She stopped speaking. Her eyes locked on something behind Dallas, who tilted his head back in response. A hulking black mass sat half a football field away from the group, its infinite yellow eyes darting back and forth between potential meals. A single question dominated Dallas’s mind:

How does it choose?

The beast charged, shaking the web with every step. Dallas shut his eyes, but his ears remained open. He heard the gnashing of mandibles, the scraping of tiny blades tearing through flesh and muscle and bone. He recognized the voice behind the shrieking, the mixed pain and confusion. Drops of fresh, warm blood splashed against the left side of his face. After the screaming stopped and the sound of saws trailed off into the distance, he opened his eyes.

A bloody crucifix hung from freshly mended fibers.

Once his tear ducts ran dry, Dallas joined his fellow prisoners in forlorn silence. He could not say what thoughts occupied their heads, but he predicted they were no less depressing than his own. For hours, the trio spent no more energy struggling or debating. The creature could take any one of them at any time; all they could do was wait.

“I’m not a fly,” the girl in red declared.

Dallas awoke from his morose daze and looked down, puzzled.

“What?”

“He calls us flies,” she explained, gesturing up to the old man, “and we’re not. We’re people.”

“Might as well be flies,” the old man grunted.

“You’re sick!”

“Relax,” Dallas said. “He’s coping, or whatever. And you’re the one who said nothing matters—”

We matter!” she said. “We’re not just bugs stuck in some spider web. We’re human beings for Christ’s sake!”

The old man shrugged. “I didn’t coin the damn term! It was management’s idea. Guess it helped them sleep at night.”

Baffled, the listeners tried to comprehend the old man’s words. Despite their best efforts, his statements remained gibberish.

“What are you talking about?” Dallas asked.

“It ain’t easy, dumping a dozen folks a day with a smile on your face. Gotta, oh shit, what’s the word…”

While the old man pondered, Dallas shared a bewildered glance with the girl in red.

“Dehumanize!” bellowed the old man. “That’s the word! Gotta dehumanize the poor bastards. Makes the job easier.”

Dallas looked to his right. The old man, his head bound, stared right back.

“What job?”

“Population control,” he replied. “Too many flies, not enough space. Or food, for that matter. We needed a predator to keep things in check. Happens in nature all the time.”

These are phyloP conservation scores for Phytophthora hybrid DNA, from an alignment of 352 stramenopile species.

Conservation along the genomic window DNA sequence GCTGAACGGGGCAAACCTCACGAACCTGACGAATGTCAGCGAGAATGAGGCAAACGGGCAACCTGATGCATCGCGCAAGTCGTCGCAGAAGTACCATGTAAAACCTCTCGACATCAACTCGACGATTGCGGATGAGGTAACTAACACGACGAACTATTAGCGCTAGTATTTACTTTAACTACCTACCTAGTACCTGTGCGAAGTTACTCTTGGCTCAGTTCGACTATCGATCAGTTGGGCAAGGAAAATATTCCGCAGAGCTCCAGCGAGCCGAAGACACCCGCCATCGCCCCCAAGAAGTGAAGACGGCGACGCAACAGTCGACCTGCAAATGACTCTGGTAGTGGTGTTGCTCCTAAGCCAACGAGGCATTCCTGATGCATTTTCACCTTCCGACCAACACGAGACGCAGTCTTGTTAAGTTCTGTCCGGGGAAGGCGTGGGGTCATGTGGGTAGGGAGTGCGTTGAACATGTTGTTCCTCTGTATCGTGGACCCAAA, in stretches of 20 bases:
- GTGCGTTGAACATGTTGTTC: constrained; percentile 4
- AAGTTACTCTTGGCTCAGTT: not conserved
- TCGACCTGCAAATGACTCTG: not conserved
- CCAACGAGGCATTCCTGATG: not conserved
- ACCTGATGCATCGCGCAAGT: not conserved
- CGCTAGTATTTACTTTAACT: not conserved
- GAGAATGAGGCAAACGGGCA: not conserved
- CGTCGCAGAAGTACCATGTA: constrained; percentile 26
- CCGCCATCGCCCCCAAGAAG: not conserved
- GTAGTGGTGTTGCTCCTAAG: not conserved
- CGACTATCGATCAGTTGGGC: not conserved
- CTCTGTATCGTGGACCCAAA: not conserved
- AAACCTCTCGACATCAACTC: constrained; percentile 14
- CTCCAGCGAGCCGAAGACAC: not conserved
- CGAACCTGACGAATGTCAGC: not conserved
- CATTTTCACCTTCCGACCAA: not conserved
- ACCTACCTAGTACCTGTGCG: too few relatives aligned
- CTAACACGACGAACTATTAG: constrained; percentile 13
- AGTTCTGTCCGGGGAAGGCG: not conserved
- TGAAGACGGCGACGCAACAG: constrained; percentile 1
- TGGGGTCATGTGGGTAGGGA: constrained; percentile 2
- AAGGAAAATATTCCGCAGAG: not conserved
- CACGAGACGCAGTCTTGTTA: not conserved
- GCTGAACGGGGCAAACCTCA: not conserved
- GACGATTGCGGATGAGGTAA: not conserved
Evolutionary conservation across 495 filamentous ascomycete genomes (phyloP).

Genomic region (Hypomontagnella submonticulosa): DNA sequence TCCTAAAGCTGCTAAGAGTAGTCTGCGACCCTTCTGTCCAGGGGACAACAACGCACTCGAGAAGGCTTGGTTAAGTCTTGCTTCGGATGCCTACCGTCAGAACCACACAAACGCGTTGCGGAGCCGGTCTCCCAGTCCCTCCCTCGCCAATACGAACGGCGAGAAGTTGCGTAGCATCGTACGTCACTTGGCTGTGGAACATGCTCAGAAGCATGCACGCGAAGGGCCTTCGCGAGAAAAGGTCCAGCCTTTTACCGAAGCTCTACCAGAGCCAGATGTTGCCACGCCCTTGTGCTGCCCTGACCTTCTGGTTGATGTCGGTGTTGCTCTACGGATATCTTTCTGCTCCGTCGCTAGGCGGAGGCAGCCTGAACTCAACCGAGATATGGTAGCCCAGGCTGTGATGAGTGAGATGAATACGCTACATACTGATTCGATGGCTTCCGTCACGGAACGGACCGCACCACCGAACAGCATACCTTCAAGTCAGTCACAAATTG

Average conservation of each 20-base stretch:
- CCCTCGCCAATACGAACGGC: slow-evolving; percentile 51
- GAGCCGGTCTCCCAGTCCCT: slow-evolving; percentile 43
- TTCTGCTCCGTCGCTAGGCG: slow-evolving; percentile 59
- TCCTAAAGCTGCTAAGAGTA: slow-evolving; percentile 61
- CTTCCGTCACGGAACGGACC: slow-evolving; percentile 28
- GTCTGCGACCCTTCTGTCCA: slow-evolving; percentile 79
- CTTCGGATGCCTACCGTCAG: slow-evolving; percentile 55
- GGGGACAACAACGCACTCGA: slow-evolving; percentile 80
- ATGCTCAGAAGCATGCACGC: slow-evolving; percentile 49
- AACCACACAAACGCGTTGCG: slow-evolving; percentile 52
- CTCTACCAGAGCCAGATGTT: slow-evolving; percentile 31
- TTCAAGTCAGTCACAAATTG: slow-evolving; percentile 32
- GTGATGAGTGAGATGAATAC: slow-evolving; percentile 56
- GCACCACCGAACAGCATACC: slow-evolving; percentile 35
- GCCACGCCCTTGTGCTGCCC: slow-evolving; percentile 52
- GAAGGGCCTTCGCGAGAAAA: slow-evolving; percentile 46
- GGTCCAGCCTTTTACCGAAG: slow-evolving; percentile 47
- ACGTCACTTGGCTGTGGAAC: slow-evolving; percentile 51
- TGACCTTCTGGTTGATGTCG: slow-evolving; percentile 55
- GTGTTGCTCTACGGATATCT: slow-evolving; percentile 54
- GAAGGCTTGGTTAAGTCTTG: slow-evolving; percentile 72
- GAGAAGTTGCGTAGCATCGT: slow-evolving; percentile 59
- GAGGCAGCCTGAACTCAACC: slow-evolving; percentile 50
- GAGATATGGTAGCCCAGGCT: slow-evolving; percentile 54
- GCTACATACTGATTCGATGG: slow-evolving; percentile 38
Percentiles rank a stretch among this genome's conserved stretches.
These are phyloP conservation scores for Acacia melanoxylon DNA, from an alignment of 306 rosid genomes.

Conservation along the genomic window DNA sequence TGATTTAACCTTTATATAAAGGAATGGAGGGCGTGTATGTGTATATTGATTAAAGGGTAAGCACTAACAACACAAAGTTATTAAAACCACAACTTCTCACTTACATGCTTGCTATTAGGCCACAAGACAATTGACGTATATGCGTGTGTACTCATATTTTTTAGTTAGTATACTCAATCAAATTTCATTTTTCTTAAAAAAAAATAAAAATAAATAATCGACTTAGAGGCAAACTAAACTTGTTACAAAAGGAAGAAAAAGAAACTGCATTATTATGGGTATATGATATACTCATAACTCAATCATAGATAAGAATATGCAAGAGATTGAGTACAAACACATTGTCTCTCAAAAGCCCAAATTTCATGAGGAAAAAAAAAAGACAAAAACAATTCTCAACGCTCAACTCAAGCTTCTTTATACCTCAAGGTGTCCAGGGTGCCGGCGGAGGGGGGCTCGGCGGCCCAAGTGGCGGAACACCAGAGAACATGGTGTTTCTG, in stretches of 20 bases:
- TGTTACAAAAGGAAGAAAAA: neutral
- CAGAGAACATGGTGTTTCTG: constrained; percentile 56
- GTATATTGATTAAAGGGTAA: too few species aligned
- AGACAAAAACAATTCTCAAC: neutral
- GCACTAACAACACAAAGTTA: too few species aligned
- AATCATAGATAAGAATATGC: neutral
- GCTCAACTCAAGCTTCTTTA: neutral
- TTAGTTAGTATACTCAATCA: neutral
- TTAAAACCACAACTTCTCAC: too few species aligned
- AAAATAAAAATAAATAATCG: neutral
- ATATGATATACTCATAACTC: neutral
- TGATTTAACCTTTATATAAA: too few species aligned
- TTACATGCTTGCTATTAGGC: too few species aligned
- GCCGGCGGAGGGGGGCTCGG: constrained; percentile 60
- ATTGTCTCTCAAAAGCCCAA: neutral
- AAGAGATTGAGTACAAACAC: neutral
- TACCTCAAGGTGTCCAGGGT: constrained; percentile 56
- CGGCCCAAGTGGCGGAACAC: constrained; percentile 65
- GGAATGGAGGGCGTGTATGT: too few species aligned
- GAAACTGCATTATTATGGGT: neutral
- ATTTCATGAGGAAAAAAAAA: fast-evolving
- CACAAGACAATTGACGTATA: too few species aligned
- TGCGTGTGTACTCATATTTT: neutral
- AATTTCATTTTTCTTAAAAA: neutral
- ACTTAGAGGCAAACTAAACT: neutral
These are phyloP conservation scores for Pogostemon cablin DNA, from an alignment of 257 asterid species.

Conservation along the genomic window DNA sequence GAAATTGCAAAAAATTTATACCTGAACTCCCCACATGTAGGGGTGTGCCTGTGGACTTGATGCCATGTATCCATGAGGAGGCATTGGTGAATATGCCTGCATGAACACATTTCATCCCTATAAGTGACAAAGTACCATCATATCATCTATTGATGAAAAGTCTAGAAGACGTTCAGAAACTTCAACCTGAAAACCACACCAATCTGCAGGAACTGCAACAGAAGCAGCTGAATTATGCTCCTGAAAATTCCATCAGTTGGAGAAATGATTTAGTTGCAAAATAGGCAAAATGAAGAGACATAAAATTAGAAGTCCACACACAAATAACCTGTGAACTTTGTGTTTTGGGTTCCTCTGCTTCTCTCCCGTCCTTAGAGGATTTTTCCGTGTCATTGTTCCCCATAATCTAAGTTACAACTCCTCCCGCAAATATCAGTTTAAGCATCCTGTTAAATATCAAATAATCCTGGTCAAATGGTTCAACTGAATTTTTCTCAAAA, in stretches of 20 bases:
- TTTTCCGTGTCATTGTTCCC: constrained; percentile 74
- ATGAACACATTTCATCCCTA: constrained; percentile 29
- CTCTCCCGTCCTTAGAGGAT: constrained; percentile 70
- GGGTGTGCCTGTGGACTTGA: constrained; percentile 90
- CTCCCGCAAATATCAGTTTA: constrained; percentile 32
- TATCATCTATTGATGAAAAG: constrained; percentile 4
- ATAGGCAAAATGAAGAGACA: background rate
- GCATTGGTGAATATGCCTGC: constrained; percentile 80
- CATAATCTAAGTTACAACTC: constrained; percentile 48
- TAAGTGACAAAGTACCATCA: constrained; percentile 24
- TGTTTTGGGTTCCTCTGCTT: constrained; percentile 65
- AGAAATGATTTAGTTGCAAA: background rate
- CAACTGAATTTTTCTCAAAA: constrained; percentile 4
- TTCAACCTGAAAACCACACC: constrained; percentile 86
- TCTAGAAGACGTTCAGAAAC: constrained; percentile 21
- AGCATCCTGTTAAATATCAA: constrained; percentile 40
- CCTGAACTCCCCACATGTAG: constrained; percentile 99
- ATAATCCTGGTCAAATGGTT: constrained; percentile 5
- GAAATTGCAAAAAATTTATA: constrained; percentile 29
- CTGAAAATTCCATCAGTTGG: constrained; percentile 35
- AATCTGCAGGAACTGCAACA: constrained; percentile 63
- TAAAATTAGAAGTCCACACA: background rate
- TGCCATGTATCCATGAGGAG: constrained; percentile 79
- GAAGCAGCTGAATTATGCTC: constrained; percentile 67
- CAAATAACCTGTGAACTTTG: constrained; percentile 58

“He’s really lost it,” the girl in red muttered.

The old man laughed. “Sure have! I used to know all the pitfall sites by heart. But they keep setting up new ones—can’t keep track anymore. I must have walked through that alley off Deckard Street a million times, no problem. And now, out of the blue, it’s a pitfall? Why didn’t those sick fucks give me the memo!”

His voice became heated and irritated. Dallas heard no madness in his tone, only true, honest-to-God bitterness.

“Um, sir?” he ventured. “Who do you work for?”

“Why are you humoring him?” the girl in red scoffed.

“’Cause he wants answers,” the old man said. “That’s what I always hated about this process: we never give anyone answers. A man’s gotta know why he’s been put to death.”

Why?” Dallas asked, starving for truth. “Why are we down here?”

As if on cue, the fibers began to sway, softly but surely. While Dallas felt his muscles tense, the old man simply smiled. His blue eyes dimmed with a sadness long repressed.

“Because you’ve got the worst luck in history, kid. You were born in a world with lots of people, and no places to put them. Of all the cities left to call home, you’re stuck with the one built over that…thing. I think they made it back during the war, when creating unstoppable killing machines seemed like a good idea. They can’t let it get hungry and go to the surface, so they use suckers like you to keep it fed. Kills two birds with one stone.”

The swaying evolved into violent shaking. It was near.

“It wasn’t personal,” the old man continued. “You weren’t chosen. You were just in the wrong dark place in the darkest of times. Tough luck.”

The web bounced and vibrated without mercy. The next death was imminent, but Dallas didn’t care. He was absorbed in the old man’s words, hypnotized by the confirmation of his worst fear:

The city held too many people.

“Get away from—!”

Something hot and furry smacked against Dallas’s leg. Looking down, he saw a gigantic pastiche of coarse hair, pink flesh, and blood-coated metal lying where the girl in red once existed. Then came the pain: flaming agony that slashed back and forth through his ankle. He screeched in anguish, struggling in vain to pull his leg from beneath the feeding behemoth. When he found himself on the verge of passing out, the slicing ceased, and the creature strode off to its next execution.

Dallas peered toward his ankle to survey the damage. At first, it seemed as though his entire leg had been severed. But after attempting to bend his knee, he realized that it actually dangled over the edge of a new hole. The surrounding fibers squirmed as they began to seal the tear. In the process, the chords entrapping Dallas’s body loosened and expanded, providing slack for the mend.